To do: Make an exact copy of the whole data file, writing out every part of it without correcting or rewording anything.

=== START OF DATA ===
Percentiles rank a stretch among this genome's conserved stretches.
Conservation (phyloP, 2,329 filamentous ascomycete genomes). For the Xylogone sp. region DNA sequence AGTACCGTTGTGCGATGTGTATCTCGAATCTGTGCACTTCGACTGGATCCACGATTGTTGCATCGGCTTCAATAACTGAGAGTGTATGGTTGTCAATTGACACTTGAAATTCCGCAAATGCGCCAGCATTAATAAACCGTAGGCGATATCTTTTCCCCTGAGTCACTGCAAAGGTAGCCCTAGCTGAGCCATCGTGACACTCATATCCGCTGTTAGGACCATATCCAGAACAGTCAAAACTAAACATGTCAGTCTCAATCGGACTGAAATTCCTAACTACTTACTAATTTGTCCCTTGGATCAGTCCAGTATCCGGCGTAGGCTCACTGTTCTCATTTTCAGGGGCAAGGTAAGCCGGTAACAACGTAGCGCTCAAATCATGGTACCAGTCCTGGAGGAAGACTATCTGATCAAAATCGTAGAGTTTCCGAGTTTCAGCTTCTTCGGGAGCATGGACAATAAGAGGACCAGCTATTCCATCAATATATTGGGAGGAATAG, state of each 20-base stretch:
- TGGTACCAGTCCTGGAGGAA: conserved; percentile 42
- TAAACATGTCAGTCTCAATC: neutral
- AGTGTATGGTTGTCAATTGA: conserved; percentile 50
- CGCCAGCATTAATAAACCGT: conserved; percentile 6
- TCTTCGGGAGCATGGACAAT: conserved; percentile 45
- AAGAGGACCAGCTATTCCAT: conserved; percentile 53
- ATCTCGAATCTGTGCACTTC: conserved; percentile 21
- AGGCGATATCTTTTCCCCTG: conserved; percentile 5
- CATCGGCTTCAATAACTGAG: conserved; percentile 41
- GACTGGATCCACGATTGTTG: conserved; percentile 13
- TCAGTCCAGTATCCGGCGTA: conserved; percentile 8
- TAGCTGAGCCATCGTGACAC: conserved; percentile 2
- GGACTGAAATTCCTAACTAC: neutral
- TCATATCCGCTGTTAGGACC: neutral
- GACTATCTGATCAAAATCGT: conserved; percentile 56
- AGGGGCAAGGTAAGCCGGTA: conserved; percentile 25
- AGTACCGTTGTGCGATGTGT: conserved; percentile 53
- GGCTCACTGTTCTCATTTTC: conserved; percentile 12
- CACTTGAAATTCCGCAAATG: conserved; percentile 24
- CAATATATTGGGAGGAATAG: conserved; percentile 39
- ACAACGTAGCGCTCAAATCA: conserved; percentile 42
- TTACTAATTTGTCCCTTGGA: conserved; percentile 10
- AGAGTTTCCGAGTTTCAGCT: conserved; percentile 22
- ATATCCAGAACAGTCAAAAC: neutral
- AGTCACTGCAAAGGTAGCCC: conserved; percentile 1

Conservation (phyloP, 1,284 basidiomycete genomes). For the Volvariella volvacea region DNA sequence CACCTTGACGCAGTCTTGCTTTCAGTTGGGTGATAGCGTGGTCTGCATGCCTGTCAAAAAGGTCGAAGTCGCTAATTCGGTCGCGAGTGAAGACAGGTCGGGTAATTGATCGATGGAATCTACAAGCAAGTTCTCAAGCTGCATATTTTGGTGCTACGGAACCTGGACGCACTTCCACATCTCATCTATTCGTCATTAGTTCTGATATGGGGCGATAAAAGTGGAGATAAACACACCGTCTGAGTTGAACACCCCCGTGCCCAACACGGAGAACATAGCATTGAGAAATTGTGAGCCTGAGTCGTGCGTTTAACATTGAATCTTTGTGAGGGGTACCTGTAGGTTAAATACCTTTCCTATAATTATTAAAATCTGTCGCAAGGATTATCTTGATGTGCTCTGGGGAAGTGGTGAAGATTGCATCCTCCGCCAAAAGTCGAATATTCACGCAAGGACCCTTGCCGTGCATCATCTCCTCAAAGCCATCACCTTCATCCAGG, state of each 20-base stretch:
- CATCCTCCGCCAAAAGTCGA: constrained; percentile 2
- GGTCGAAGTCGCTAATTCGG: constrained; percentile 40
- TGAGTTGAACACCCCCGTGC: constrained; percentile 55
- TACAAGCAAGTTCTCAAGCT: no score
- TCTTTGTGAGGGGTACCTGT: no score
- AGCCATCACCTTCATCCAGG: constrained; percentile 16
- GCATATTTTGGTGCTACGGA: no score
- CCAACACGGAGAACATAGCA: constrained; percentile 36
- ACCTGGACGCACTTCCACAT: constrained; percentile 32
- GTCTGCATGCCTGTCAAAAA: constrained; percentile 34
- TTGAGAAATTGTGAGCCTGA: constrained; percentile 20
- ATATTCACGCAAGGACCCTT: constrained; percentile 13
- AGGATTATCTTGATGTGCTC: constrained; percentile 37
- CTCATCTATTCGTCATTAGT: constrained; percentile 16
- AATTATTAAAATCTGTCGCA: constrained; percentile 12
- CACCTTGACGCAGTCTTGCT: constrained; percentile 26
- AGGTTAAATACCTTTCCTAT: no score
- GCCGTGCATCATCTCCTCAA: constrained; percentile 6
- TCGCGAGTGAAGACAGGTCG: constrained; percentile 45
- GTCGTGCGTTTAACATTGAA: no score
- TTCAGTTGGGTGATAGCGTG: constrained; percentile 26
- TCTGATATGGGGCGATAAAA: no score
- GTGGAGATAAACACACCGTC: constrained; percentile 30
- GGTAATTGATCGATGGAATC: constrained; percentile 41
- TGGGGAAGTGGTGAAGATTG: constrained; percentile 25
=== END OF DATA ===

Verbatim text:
Percentiles rank a stretch among this genome's conserved stretches.
Conservation (phyloP, 2,329 filamentous ascomycete genomes). For the Xylogone sp. region DNA sequence AGTACCGTTGTGCGATGTGTATCTCGAATCTGTGCACTTCGACTGGATCCACGATTGTTGCATCGGCTTCAATAACTGAGAGTGTATGGTTGTCAATTGACACTTGAAATTCCGCAAATGCGCCAGCATTAATAAACCGTAGGCGATATCTTTTCCCCTGAGTCACTGCAAAGGTAGCCCTAGCTGAGCCATCGTGACACTCATATCCGCTGTTAGGACCATATCCAGAACAGTCAAAACTAAACATGTCAGTCTCAATCGGACTGAAATTCCTAACTACTTACTAATTTGTCCCTTGGATCAGTCCAGTATCCGGCGTAGGCTCACTGTTCTCATTTTCAGGGGCAAGGTAAGCCGGTAACAACGTAGCGCTCAAATCATGGTACCAGTCCTGGAGGAAGACTATCTGATCAAAATCGTAGAGTTTCCGAGTTTCAGCTTCTTCGGGAGCATGGACAATAAGAGGACCAGCTATTCCATCAATATATTGGGAGGAATAG, state of each 20-base stretch:
- TGGTACCAGTCCTGGAGGAA: conserved; percentile 42
- TAAACATGTCAGTCTCAATC: neutral
- AGTGTATGGTTGTCAATTGA: conserved; percentile 50
- CGCCAGCATTAATAAACCGT: conserved; percentile 6
- TCTTCGGGAGCATGGACAAT: conserved; percentile 45
- AAGAGGACCAGCTATTCCAT: conserved; percentile 53
- ATCTCGAATCTGTGCACTTC: conserved; percentile 21
- AGGCGATATCTTTTCCCCTG: conserved; percentile 5
- CATCGGCTTCAATAACTGAG: conserved; percentile 41
- GACTGGATCCACGATTGTTG: conserved; percentile 13
- TCAGTCCAGTATCCGGCGTA: conserved; percentile 8
- TAGCTGAGCCATCGTGACAC: conserved; percentile 2
- GGACTGAAATTCCTAACTAC: neutral
- TCATATCCGCTGTTAGGACC: neutral
- GACTATCTGATCAAAATCGT: conserved; percentile 56
- AGGGGCAAGGTAAGCCGGTA: conserved; percentile 25
- AGTACCGTTGTGCGATGTGT: conserved; percentile 53
- GGCTCACTGTTCTCATTTTC: conserved; percentile 12
- CACTTGAAATTCCGCAAATG: conserved; percentile 24
- CAATATATTGGGAGGAATAG: conserved; percentile 39
- ACAACGTAGCGCTCAAATCA: conserved; percentile 42
- TTACTAATTTGTCCCTTGGA: conserved; percentile 10
- AGAGTTTCCGAGTTTCAGCT: conserved; percentile 22
- ATATCCAGAACAGTCAAAAC: neutral
- AGTCACTGCAAAGGTAGCCC: conserved; percentile 1

Conservation (phyloP, 1,284 basidiomycete genomes). For the Volvariella volvacea region DNA sequence CACCTTGACGCAGTCTTGCTTTCAGTTGGGTGATAGCGTGGTCTGCATGCCTGTCAAAAAGGTCGAAGTCGCTAATTCGGTCGCGAGTGAAGACAGGTCGGGTAATTGATCGATGGAATCTACAAGCAAGTTCTCAAGCTGCATATTTTGGTGCTACGGAACCTGGACGCACTTCCACATCTCATCTATTCGTCATTAGTTCTGATATGGGGCGATAAAAGTGGAGATAAACACACCGTCTGAGTTGAACACCCCCGTGCCCAACACGGAGAACATAGCATTGAGAAATTGTGAGCCTGAGTCGTGCGTTTAACATTGAATCTTTGTGAGGGGTACCTGTAGGTTAAATACCTTTCCTATAATTATTAAAATCTGTCGCAAGGATTATCTTGATGTGCTCTGGGGAAGTGGTGAAGATTGCATCCTCCGCCAAAAGTCGAATATTCACGCAAGGACCCTTGCCGTGCATCATCTCCTCAAAGCCATCACCTTCATCCAGG, state of each 20-base stretch:
- CATCCTCCGCCAAAAGTCGA: constrained; percentile 2
- GGTCGAAGTCGCTAATTCGG: constrained; percentile 40
- TGAGTTGAACACCCCCGTGC: constrained; percentile 55
- TACAAGCAAGTTCTCAAGCT: no score
- TCTTTGTGAGGGGTACCTGT: no score
- AGCCATCACCTTCATCCAGG: constrained; percentile 16
- GCATATTTTGGTGCTACGGA: no score
- CCAACACGGAGAACATAGCA: constrained; percentile 36
- ACCTGGACGCACTTCCACAT: constrained; percentile 32
- GTCTGCATGCCTGTCAAAAA: constrained; percentile 34
- TTGAGAAATTGTGAGCCTGA: constrained; percentile 20
- ATATTCACGCAAGGACCCTT: constrained; percentile 13
- AGGATTATCTTGATGTGCTC: constrained; percentile 37
- CTCATCTATTCGTCATTAGT: constrained; percentile 16
- AATTATTAAAATCTGTCGCA: constrained; percentile 12
- CACCTTGACGCAGTCTTGCT: constrained; percentile 26
- AGGTTAAATACCTTTCCTAT: no score
- GCCGTGCATCATCTCCTCAA: constrained; percentile 6
- TCGCGAGTGAAGACAGGTCG: constrained; percentile 45
- GTCGTGCGTTTAACATTGAA: no score
- TTCAGTTGGGTGATAGCGTG: constrained; percentile 26
- TCTGATATGGGGCGATAAAA: no score
- GTGGAGATAAACACACCGTC: constrained; percentile 30
- GGTAATTGATCGATGGAATC: constrained; percentile 41
- TGGGGAAGTGGTGAAGATTG: constrained; percentile 25